Your small business website can’t be outdated. Here’s what to know about design, search engines, and more.

According to a study earlier this year from digital marketing firm UpCity, about 70% of small businesses nationwide have a website. If you own a small business, you probably have one too. But when was the last time you updated it?

This is important because if your website doesn’t follow the latest design trends, you risk losing customers. A 2015 survey from marketing software provider Adobe found that 38% of people will stop engaging with a website if the content or layout is not engaging.

Your website cannot look outdated. It can’t be slow. It can’t be unattractive. So what are the main things you should be doing?

For starters, your site should be mobile-friendly. Most visitors, especially younger ones, get their content on their phone. Visitors on these devices need to be able to easily read your site, otherwise they will quickly go elsewhere.

Ross Cohen, Founder and CEO of GetPhounda web design agency in Conshohocken, says mobile-first design has become hugely important.

“Some businesses, especially restaurants for example, get all of their traffic from people’s phones,” he says.

Due to the popularity of mobile browsing, the design of home pages has changed significantly over the past few years. Back then, websites had a home page with lots of links to other pages. But thanks to the proliferation of mobile browsers, today’s designers like to keep visitors on the homepage, scrolling down for more content, instead of clicking away.

“People’s attention span is limited to scrolling on their phone,” says web design company owner David Kale. kale design, based in Blue Bell. For this reason, says Kale, the landing page has a huge impact on the likelihood that a visitor will stay engaged.

“The homepage is so critical to doing well,” says Kale. “That’s where we spend a lot of our design work because we’ve learned that most of the time people won’t even go to the site. They will look at the home page and decide whether to contact you or not.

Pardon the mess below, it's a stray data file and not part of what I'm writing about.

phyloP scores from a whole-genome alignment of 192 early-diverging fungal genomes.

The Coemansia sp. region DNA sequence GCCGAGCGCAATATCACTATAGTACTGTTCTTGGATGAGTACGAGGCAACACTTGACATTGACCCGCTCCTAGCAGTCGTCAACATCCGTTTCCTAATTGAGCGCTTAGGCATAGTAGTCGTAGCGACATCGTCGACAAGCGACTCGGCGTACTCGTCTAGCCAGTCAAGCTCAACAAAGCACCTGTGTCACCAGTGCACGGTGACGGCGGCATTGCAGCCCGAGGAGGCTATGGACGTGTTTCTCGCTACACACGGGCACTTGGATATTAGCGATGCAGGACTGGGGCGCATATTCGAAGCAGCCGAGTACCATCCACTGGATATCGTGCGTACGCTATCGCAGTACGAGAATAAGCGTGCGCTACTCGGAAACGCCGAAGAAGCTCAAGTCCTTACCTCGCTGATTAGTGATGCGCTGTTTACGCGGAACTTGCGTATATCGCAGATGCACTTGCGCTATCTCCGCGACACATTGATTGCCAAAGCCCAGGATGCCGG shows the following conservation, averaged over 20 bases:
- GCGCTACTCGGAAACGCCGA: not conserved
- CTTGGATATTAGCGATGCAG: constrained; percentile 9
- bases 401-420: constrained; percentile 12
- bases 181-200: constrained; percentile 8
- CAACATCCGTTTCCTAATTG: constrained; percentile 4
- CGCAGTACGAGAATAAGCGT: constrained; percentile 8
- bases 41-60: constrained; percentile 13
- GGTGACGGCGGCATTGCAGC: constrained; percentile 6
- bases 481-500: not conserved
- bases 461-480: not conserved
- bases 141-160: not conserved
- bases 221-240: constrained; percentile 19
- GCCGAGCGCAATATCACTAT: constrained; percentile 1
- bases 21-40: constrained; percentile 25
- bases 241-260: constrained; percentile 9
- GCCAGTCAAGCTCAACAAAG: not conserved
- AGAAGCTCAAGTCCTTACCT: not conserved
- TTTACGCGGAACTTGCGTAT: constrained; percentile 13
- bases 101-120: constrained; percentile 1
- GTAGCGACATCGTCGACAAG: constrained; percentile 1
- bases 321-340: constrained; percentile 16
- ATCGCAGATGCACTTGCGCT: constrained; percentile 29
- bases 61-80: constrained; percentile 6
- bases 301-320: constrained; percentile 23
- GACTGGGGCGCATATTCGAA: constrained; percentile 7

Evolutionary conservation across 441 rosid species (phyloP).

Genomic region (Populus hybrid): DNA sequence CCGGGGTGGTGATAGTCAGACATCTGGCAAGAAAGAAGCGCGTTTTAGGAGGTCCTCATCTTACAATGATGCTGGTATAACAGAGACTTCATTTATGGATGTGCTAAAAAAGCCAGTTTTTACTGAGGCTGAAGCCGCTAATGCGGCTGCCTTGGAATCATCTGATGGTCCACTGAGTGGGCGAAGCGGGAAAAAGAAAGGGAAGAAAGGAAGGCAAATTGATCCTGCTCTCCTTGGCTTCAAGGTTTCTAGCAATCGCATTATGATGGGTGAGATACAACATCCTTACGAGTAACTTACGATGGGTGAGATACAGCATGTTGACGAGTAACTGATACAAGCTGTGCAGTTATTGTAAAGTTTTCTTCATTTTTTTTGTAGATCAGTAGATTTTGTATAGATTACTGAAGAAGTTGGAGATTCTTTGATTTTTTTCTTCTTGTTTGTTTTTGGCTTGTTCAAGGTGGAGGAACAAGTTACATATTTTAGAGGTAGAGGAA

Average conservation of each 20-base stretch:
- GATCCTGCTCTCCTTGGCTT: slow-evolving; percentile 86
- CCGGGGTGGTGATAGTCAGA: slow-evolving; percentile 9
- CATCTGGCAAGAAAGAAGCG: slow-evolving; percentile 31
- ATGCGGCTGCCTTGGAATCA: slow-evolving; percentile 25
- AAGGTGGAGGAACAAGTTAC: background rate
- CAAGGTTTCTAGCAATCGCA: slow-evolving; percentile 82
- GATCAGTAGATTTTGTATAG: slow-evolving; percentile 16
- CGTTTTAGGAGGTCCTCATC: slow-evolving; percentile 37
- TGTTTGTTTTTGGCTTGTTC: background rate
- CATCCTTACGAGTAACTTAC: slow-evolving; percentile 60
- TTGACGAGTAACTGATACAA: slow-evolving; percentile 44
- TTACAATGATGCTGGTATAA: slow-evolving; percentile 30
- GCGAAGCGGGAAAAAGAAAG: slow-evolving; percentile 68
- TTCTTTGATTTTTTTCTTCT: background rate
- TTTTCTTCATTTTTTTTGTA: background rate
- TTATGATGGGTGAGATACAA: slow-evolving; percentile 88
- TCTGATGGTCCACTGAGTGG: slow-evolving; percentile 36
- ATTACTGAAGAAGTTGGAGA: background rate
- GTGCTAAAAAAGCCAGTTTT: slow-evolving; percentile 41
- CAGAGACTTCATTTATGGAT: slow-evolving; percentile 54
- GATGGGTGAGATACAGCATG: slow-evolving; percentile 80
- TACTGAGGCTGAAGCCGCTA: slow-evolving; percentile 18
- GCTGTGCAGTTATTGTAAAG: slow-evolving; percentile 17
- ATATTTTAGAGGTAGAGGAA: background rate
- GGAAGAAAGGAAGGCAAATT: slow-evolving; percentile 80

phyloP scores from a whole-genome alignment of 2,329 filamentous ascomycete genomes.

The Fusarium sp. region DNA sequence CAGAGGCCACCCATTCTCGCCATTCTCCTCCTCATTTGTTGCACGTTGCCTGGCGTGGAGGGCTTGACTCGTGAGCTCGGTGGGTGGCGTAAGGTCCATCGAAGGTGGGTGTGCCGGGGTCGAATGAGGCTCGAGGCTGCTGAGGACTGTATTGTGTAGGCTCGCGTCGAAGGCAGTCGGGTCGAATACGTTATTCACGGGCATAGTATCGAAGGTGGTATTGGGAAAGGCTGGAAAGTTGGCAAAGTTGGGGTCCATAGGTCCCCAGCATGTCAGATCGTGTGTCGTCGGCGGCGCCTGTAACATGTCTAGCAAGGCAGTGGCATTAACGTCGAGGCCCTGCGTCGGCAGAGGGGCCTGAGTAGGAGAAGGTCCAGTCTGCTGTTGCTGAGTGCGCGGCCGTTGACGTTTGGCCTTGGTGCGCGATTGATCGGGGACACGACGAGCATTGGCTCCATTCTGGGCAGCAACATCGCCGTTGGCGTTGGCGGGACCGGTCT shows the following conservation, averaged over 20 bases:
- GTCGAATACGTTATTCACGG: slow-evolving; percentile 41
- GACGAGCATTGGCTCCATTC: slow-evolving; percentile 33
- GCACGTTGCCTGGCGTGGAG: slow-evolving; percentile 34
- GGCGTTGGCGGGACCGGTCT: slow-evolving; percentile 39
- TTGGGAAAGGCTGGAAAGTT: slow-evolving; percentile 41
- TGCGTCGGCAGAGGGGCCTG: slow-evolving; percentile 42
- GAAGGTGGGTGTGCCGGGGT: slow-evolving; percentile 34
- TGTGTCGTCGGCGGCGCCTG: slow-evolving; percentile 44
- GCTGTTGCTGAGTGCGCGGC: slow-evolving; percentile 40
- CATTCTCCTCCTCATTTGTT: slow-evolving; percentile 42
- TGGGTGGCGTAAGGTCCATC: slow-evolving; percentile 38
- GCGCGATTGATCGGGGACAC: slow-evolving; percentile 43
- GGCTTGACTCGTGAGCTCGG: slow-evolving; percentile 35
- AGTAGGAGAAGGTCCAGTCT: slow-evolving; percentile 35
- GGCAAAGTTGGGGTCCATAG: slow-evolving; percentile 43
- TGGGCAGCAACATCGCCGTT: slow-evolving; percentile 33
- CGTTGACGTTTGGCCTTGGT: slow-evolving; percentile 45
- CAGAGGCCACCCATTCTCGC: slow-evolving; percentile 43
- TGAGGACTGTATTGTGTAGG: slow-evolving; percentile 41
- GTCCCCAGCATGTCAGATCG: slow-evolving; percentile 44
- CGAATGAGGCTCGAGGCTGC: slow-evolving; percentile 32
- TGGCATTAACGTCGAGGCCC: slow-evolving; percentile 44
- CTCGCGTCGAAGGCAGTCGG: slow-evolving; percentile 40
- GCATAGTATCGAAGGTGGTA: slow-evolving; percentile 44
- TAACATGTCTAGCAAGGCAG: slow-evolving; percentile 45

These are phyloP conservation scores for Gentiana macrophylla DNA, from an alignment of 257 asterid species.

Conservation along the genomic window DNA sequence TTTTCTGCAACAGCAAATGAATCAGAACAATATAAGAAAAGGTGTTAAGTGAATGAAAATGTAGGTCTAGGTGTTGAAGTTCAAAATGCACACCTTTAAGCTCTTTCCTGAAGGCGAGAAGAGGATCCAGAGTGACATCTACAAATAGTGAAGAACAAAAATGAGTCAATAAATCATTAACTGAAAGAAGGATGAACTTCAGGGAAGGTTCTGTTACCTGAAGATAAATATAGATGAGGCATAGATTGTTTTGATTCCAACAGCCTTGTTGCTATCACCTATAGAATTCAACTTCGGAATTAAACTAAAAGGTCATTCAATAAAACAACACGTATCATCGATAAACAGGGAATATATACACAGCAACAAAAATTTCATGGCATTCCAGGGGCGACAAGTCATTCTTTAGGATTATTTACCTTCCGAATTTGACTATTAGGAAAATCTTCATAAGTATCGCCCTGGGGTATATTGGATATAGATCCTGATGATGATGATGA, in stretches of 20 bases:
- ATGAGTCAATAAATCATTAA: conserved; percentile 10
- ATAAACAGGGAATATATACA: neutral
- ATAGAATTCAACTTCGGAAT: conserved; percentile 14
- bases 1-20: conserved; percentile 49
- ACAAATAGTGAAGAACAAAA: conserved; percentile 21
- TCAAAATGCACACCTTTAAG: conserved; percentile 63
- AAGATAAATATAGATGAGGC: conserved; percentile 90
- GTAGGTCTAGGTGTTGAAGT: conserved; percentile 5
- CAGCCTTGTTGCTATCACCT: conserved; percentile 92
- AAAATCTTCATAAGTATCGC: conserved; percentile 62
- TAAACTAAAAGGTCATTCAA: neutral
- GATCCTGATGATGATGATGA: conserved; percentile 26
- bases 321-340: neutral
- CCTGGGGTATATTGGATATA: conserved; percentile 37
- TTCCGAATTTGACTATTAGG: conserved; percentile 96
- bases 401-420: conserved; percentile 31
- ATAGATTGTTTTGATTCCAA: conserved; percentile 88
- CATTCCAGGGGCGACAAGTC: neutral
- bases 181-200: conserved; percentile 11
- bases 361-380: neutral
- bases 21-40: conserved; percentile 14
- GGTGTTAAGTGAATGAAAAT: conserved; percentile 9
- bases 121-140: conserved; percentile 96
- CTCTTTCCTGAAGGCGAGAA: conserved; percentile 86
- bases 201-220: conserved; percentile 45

What about popups, those little boxes that jump at a visitor asking them if they want to request information, or that automatically play videos? Although sometimes important, Cohen generally finds them boring. It hates when a popup takes up the whole screen and the design makes it difficult for the user to find where to close it.

However, he admits that if done well, they could be of some use. “A minimalist approach is best,” says Cohen. “A popup with an offer, a promotion, or even an exit popup before [users] leaving, to keep them shopping, can be good sometimes.”

When Kale designs sites, he prefers to use videos on the homepage or in a popup. Indeed, he and numerous studies have found that using videos dramatically increases the time a visitor stays on a site and ultimately increases the rate at which a visitor converts into a prospect who offers their information or purchases a product.

“Videos are definitely a sweet spot,” he says. “We like to put a video that’s maybe a minute to a minute and a half long right on the front page. They always seem to have a significant impact on engagement.

The colors of your site are also important. A survey last year from Top Design Firms, a directory of design, marketing and development firms around the world, found that nearly 40% of consumers value colors the most among visual elements on corporate websites, close to the half of consumers (46%) preferring that businesses use blue on their websites.

Cohen likes to recommend dark, “homey” and “delightful” colors — like black and red — for her restaurant patrons and white, hygienic designs for medical and dental practices.

“When I think of a doctor, I think of this stuff,” he says. “If I come to a dentist page and it’s like black and brown and green, I think, well, teeth that are deteriorating! The colors really set an immediate tone.

Good websites offer many opportunities for a visitor to take action, from requesting a product brochure to chatting with customer service agents. That’s why capturing your visitor data should be a key part of your website design.

Good websites are also optimized for search engines.

To ensure that your site is acceptable to Google and other search engine services, frequently check all links on your site to make sure they are not broken. This applies to links to your own pages and to other websites.

Your site should also load quickly. Google gives good information on page speed here.

You’ll want to make sure your site is secured with a Secure Sockets Layer (SSL) certificate – a digital certificate that authenticates a website’s identity and enables an encrypted connection so users can have some level of trust that their information will not be stolen.

And while the prevailing scrolling homepage approach is popular, there is still a need for standalone landing pages on a website to receive – and then measure – traffic from your online ad campaigns.

All of this takes time and constant attention. Inexpensive website builders like Wix, come on daddy and SpaceSquare can be useful for some companies with tight budgets or for those who just need a simple online presence. But most established businesses should hire an experienced web designer to continuously monitor and update their site.

“I think business owners should put it on their calendar once a quarter to check their website,” Cohen says. “It doesn’t take very long and there will always be something to fix. Otherwise, you could lose visitors – and business –.

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